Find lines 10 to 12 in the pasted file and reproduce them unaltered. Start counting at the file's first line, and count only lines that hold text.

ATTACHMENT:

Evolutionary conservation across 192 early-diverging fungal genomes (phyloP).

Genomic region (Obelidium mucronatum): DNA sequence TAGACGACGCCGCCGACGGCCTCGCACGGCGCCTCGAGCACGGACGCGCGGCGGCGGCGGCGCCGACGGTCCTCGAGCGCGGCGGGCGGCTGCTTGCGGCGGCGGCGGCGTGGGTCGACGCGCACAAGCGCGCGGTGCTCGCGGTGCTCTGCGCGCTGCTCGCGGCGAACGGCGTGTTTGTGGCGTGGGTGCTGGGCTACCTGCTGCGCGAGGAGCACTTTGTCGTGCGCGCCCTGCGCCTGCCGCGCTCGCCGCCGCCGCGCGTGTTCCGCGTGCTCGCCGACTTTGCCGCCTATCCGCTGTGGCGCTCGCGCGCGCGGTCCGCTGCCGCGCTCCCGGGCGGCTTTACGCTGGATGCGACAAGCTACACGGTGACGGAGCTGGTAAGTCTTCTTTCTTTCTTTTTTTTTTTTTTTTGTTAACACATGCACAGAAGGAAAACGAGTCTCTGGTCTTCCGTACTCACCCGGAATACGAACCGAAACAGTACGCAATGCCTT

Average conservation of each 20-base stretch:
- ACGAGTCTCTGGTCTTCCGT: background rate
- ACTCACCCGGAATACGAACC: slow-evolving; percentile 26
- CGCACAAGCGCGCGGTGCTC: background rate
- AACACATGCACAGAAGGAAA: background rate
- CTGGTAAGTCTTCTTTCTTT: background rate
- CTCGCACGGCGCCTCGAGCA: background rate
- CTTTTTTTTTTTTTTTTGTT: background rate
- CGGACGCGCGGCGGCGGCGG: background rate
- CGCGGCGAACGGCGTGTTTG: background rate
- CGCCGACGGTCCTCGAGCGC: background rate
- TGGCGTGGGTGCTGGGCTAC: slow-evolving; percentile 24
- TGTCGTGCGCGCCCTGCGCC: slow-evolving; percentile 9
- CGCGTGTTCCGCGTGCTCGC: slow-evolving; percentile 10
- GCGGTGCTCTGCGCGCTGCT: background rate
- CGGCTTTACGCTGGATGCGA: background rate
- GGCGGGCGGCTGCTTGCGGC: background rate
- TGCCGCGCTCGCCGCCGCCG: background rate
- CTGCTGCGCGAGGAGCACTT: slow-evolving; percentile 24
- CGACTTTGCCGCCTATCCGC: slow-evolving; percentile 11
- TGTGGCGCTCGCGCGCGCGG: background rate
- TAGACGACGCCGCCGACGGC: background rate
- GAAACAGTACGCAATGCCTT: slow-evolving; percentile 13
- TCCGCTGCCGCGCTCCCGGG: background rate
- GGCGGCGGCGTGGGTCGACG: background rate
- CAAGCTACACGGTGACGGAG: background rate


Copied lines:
- CTTTTTTTTTTTTTTTTGTT: background rate
- CGGACGCGCGGCGGCGGCGG: background rate
- CGCGGCGAACGGCGTGTTTG: background rate